Framingham cohort

The Framingham Offspring cohort includes children of the original Framingham Heart Study participants, recruited in 1971 [88]. Of the entire cohort, 1,479 participants in the fifth examination cycle (between 1991 and 1995) consented to both metabolomic profiling and broad research use of their samples. These form the Framingham Offspring metabolomic cohort used in this study [89], with an age range of 30 to 79 years at blood draw and 30-40 years of clinical follow-up (232 deaths observed).

TwinsUK cohort

The TwinsUK cohort used in this study comprises the 1,761 individuals for whom glucuronic acid level measurements and matching covariate measurements were available [90], with a mean age of 64.9 ± 8.4 years at blood draw and approximately 5 years of clinical follow-up (47 deaths observed).

BIOAGE mouse study

300 female mice were bred by Vium (San Mateo, CA, USA) as a four-way cross among DBA/2J, C3H/HeJ, BALB/cJ, and C57BL/6J mice purchased from Jackson Laboratories (Sacramento, CA, USA). The mice were housed with Vium from birth onwards and allowed to age naturally without interventions other than regular weighing, blood collection, and humane euthanasia. For metabolite profiling, approximately 150 uL of whole blood was collected via submental (primary) or submandibular (secondary) technique from each of the 196 mice still surviving at 27 months of age. Collected blood was allowed to clot without additive and centrifuged, and serum was subsequently extracted. Mice continued to be monitored through 33 months of age, with 106 recorded deaths occurring after the blood draw.

Metabolite profiling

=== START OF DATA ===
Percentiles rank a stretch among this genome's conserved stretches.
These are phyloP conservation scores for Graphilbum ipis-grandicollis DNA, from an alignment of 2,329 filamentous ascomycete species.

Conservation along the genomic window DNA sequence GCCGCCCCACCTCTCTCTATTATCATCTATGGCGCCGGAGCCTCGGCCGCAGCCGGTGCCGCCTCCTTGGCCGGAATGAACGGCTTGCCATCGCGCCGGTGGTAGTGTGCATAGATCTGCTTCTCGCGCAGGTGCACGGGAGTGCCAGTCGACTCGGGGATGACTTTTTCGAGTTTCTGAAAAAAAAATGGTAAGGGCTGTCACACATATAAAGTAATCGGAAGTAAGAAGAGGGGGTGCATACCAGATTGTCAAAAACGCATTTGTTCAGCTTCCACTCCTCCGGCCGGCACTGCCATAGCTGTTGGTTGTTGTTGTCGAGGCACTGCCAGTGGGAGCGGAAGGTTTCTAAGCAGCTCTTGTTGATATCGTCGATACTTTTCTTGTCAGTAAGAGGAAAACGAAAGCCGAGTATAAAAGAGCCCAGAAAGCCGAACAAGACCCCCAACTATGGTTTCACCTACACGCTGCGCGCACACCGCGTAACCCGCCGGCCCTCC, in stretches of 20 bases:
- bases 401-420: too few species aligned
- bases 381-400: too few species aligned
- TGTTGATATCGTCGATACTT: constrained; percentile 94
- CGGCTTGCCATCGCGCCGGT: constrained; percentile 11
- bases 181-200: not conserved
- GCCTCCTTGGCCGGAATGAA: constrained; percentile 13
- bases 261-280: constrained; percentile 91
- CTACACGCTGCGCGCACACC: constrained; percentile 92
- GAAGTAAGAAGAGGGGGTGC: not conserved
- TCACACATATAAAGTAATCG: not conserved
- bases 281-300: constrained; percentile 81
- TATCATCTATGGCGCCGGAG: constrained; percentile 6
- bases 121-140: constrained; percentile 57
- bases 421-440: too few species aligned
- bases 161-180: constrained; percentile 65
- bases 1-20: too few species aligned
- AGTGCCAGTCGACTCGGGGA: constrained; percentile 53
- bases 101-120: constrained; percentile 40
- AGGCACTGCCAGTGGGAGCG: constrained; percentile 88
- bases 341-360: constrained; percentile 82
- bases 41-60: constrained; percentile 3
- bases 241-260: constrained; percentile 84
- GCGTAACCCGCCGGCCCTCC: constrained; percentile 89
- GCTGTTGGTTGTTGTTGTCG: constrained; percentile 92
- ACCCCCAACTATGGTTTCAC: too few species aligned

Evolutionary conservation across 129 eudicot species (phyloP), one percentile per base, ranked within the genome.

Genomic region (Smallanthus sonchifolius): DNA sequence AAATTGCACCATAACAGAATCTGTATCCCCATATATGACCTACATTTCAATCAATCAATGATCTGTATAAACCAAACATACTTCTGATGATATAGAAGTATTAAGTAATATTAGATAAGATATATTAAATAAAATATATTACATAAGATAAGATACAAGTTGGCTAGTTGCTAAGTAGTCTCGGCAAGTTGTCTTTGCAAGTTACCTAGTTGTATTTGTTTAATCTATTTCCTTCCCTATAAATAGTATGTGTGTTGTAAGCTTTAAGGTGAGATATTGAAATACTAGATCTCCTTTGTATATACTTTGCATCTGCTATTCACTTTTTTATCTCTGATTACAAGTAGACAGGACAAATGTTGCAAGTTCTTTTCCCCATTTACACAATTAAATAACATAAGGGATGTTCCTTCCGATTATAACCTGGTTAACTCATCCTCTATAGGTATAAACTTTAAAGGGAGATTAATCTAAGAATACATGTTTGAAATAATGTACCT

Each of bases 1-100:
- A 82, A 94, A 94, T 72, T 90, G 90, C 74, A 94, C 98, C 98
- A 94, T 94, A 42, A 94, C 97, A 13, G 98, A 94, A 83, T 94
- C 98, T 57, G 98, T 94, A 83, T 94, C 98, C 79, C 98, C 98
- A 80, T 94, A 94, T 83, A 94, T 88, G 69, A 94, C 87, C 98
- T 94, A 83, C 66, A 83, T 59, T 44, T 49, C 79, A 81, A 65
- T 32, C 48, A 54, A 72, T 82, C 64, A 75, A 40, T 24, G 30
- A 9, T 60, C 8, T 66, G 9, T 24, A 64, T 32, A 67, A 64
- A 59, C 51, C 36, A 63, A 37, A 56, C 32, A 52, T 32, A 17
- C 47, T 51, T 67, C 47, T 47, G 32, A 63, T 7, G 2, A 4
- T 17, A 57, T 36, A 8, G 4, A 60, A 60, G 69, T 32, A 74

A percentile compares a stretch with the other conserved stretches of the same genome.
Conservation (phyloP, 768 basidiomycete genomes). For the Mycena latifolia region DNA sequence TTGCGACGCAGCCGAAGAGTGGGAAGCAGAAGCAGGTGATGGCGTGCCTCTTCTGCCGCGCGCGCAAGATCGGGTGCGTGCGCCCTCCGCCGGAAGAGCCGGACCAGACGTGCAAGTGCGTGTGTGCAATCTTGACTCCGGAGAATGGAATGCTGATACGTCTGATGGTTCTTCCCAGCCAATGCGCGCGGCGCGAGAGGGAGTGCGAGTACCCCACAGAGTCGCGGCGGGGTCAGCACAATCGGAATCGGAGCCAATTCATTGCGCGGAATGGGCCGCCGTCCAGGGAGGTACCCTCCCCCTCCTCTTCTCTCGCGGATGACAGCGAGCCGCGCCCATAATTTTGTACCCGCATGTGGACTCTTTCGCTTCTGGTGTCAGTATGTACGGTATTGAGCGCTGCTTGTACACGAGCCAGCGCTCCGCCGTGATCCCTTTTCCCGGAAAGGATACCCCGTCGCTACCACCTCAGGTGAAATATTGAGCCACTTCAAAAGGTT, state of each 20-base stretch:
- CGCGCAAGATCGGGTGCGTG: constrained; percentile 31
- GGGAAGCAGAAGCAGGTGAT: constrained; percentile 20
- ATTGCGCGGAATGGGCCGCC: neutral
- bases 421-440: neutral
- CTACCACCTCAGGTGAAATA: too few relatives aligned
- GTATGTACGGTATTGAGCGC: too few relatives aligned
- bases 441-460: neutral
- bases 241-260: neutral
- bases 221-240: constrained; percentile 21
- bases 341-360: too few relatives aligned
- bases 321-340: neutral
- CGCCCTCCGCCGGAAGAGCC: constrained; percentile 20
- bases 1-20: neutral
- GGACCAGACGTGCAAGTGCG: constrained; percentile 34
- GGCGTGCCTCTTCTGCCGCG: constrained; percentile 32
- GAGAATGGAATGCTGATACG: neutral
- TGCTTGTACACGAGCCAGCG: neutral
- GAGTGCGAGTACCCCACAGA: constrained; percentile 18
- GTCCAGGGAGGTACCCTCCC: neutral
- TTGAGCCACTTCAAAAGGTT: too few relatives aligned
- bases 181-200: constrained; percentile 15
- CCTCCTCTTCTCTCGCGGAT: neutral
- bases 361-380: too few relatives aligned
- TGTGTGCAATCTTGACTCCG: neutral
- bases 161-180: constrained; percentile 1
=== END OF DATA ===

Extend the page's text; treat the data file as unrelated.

For the Estonian Biobank cohorts, non-fasting plasma samples were collected from each participant at enrollment and stored in liquid nitrogen, then shipped to the Broad Institute (Cambridge, MA, USA) for metabolomic profiling via liquid chromatography-mass spectrometry (LC-MS) as previously described [91]. Briefly, metabolites were extracted from plasma samples with four methods: (1) amines and polar metabolites were extracted with a mixture of acetonitrile and methanol and separated with a HILIC column under acidic mobile phase conditions; (2) central metabolites and negatively ionizing polar metabolites were extracted using 80% methanol and separated with a HILIC column under basic conditions; (3) free fatty acids, bile acids, and metabolites of intermediate polarity were extracted using 100% methanol and separated with reverse phase chromatography on a T3 ULPC column; lastly, (4) lipids were extracted using 100% isopropanol and separated with reverse phase chromatography on a C4 column. For the Framingham Offspring metabolomics cohort, fasting plasma samples were collected from participants during the fifth examination cycle and stored at -80°C until metabolite profiling as previously described (Wang et al., 2011; dbGap ID phs000007.v30.p11), comprising of the targeted identification and quantification of 217 metabolites with liquid chromatography-tandem mass spectrometry. For the TwinsUK metabolomics cohort, fasting serum samples were collected from participants and stored at -80°C until analysis using ultra-high performance liquid chromatography-tandem mass spectrometry by Metabolon, Inc. (Research Triangle Park, NC, USA) as previously described [92]. For the murine cohort, whole blood samples were drawn at day 800 of the study; serum was prepared as described above and sent to the West Coast Metabolomics Center (Davis, CA, USA) for untargeted metabolomics profiling via GC-TOF MS/MS.